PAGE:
In the past few years, East Boston has become a new frontier for luxury real estate development, resulting in a sharp spike in cost of living and a rapidly widening income gap. This, exacerbated by a political climate hostile toward immigrants in the U.S. is making it difficult, if not impossible, for many long-time residents of the neighborhood to afford food and other basic needs.
East Boston has long been a community of immigrants. Today, East Boston has the largest foreign-born population of any Boston neighborhood, and it’s this diversity that gives the neighborhood its defining characteristics as a vibrant, multi-national and multi-lingual community. But “Eastie”, is also one of the fastest changing neighborhoods in Boston. In the past few years, Eastie has become an attractive destination for luxury real estate development, resulting in a sharp spike in cost of living and a rapidly widening income gap. This is making it difficult, if not impossible, for many long-time residents of the neighborhood to afford food and other basic needs.
“Between the gentrification and the high-rises going up everywhere, people are being forced to move or they are being stretched to their financial limits.” stated J. Olivarez, a resident of East Boston for 10 years. “Over the past four years, my monthly rent has increased by $550. I’ve been able to stay in my apartment, but others haven’t been so lucky. I’ve watched a few of my older neighbors have to move out because they couldn’t keep up with the rent.”
For immigrant families in East Boston, the real-estate boom is only the start of their trouble. A hostile political climate towards immigrants is exacerbating the situation. In October 2018, the Trump administration proposed a change to what is known as “public charge” – a designation placed on immigrants participating in government support programs that can be used to deny admission to the U.S. or permanent resident status.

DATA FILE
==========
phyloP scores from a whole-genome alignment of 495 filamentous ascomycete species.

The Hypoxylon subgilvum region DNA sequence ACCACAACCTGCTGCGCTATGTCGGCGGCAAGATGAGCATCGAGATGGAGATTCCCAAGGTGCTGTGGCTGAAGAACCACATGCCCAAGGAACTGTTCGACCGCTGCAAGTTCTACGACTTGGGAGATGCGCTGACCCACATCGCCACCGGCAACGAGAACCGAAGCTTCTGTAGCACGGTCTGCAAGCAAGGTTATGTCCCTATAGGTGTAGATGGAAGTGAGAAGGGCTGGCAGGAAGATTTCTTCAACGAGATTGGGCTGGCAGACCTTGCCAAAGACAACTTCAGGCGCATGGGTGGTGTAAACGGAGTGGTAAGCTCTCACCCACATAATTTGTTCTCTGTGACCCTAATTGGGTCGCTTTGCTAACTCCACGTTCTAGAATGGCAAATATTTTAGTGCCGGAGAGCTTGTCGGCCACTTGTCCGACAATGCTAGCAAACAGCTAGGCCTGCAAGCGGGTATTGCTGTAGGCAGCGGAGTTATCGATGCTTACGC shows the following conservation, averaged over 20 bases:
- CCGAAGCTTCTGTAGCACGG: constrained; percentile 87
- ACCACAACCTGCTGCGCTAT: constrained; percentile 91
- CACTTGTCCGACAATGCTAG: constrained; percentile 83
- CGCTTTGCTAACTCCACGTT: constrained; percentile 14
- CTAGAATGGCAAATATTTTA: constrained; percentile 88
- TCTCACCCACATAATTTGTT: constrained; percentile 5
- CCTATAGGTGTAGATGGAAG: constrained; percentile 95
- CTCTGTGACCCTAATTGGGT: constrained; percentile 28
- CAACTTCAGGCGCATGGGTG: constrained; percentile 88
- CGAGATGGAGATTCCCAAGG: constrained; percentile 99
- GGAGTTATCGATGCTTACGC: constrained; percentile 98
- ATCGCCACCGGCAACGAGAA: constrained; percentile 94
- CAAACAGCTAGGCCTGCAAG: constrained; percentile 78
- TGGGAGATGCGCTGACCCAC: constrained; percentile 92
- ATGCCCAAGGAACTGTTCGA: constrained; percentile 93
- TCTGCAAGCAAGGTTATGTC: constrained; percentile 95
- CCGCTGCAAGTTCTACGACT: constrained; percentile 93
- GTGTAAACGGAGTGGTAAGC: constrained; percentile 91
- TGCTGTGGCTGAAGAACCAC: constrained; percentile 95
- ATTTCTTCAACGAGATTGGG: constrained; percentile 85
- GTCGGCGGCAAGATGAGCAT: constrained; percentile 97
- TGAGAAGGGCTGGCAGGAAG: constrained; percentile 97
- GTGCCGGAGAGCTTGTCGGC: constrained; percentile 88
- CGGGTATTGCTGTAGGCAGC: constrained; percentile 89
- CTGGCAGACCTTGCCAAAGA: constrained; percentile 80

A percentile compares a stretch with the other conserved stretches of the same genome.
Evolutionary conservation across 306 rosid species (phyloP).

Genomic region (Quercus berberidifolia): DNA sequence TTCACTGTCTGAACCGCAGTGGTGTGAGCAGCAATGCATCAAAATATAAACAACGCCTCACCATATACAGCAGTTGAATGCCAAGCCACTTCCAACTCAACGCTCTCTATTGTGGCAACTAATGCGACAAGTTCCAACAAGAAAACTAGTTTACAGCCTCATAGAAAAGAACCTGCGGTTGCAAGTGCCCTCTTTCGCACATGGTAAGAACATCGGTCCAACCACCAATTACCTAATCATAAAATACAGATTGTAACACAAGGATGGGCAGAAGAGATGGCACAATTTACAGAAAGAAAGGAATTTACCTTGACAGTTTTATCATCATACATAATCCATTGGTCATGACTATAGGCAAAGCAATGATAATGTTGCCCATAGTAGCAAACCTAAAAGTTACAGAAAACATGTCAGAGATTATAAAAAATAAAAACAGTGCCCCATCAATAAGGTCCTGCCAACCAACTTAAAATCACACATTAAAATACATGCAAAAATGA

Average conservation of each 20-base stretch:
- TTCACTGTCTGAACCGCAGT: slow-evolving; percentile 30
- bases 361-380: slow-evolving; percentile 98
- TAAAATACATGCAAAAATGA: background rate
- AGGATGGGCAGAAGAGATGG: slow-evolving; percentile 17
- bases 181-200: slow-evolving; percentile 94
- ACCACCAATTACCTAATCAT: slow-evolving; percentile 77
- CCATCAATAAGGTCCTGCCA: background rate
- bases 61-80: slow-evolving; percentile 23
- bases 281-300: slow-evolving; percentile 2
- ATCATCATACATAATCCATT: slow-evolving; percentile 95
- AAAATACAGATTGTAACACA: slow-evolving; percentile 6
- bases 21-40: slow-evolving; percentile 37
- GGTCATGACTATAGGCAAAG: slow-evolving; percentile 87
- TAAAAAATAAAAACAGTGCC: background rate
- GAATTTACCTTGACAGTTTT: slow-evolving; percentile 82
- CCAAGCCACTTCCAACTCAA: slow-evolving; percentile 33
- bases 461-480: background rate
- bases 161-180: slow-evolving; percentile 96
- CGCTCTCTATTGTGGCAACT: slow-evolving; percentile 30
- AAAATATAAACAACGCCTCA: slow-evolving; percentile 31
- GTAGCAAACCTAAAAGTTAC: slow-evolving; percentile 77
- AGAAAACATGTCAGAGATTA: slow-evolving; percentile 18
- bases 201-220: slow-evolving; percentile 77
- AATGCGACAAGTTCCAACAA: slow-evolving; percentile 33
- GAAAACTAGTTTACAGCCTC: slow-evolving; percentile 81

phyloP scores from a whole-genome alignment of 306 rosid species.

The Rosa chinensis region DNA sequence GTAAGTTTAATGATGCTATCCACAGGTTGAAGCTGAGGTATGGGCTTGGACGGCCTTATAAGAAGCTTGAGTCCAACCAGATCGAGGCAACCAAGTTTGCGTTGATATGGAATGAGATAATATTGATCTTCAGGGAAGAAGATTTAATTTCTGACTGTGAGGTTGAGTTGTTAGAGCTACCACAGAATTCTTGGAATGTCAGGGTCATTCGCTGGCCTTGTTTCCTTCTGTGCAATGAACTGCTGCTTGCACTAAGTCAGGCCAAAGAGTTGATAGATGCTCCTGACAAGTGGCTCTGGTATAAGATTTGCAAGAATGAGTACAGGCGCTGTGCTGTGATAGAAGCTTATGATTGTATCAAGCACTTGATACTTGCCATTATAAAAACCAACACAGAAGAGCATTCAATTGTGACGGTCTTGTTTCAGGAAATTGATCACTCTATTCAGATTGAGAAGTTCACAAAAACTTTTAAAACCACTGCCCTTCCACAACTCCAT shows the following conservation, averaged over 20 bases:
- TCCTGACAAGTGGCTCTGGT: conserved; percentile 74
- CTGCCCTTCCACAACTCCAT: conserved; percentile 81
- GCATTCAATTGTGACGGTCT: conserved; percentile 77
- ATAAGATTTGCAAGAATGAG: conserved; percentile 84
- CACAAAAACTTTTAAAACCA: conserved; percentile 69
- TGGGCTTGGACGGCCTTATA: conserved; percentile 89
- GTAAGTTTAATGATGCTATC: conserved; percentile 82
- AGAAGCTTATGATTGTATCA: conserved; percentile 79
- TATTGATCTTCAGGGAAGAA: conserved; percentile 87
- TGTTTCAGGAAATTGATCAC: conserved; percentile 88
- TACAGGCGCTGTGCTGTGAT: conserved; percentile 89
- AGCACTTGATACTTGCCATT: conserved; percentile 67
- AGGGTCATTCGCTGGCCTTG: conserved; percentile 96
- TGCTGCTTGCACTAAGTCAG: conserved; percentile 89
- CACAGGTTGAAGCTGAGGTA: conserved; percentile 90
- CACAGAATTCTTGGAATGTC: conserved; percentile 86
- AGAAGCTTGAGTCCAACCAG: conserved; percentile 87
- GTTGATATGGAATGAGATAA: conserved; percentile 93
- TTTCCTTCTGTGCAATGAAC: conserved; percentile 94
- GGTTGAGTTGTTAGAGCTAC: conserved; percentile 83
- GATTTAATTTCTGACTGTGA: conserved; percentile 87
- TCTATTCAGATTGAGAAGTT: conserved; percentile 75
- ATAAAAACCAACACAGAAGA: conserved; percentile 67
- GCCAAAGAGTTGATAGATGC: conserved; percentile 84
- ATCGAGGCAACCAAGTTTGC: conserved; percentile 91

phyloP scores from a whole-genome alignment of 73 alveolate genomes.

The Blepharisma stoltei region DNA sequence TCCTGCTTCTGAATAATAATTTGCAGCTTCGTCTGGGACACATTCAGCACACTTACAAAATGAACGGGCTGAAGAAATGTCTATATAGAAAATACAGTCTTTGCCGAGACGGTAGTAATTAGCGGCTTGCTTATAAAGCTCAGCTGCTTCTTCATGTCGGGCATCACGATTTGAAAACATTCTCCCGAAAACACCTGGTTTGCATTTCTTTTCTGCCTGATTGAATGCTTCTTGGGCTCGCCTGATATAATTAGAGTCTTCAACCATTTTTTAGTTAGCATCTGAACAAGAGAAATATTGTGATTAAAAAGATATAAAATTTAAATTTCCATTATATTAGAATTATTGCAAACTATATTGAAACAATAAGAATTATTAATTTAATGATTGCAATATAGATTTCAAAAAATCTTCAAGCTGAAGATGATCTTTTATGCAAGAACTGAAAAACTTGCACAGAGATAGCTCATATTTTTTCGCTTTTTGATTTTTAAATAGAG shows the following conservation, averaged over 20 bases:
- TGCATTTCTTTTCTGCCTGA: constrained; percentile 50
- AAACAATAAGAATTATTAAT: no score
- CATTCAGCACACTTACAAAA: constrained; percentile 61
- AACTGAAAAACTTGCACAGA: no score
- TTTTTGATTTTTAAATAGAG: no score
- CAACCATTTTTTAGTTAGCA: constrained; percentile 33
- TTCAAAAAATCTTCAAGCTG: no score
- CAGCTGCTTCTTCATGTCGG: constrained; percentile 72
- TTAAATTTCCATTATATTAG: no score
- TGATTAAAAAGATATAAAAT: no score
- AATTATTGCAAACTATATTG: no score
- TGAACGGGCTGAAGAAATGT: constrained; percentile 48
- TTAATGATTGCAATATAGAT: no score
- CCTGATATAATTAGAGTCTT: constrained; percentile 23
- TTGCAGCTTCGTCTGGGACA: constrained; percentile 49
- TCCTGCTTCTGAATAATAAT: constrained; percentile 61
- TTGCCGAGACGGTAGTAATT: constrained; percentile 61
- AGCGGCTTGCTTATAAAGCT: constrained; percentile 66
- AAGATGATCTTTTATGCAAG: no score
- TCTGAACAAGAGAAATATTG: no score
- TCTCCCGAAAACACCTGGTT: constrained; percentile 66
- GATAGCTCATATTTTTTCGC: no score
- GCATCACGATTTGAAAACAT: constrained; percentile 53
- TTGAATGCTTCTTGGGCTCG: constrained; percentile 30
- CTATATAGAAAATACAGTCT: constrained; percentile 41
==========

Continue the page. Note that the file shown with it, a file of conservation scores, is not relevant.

Currently, when an immigrant applies for entry or legal status in the U.S., only cash assistance and supplemental security income (SSI) are taken into account when determining “public charge.” But the proposed rule seeks to expand the definition of “public charge” to include use of SNAP (formerly food stamps), among other public benefits. An immigrant is considered a “public charge” if they are deemed likely to become dependent on the government for long-term assistance, and would allow the government to deny green card. One third of U.S. born citizens would struggle to avoid being labeled a “public charge” under this new rule.
When changes were first announced, Project Bread forecasted there would be a “chilling effect” of immigrant families participating in federal safety net programs out of fear of compromising their immigration status. According to Urban Institute’s Well-Being and Basic Needs Survey conducted in December 2018, it is happening, and is having the largest impact on Hispanic immigrant families, which comprise the majority of East Boston’s population. The survey revealed that Hispanic adults in immigrant families reported twice as likely to avoid benefit programs (20.6 percent) since the proposed changes were announced, compared with non-Hispanic white (8.5 percent) and non-Hispanic nonwhite *6.0 percent) adults in immigrant families.
Since these proposed changes, Project Bread’s FoodSource Hotline Councilors and SNAP Enrollment Coordinators can testify to the crippling fear residents now have about receiving any federal aid, even at the cost of their health and wellbeing.
Ana, a mother of two who has lived in the U.S. for half her life and whose both children are citizens, has now been referred to Project Bread by her doctor twice due to food insecurity. She admits to having to skip meals to stretch her budget for the month,. “I have had to work miracles in order to put food on the table. Nothing assures me that any help I receive, even if it’s for survival, takes away the opportunity to be with my children, and that is not something I can afford.”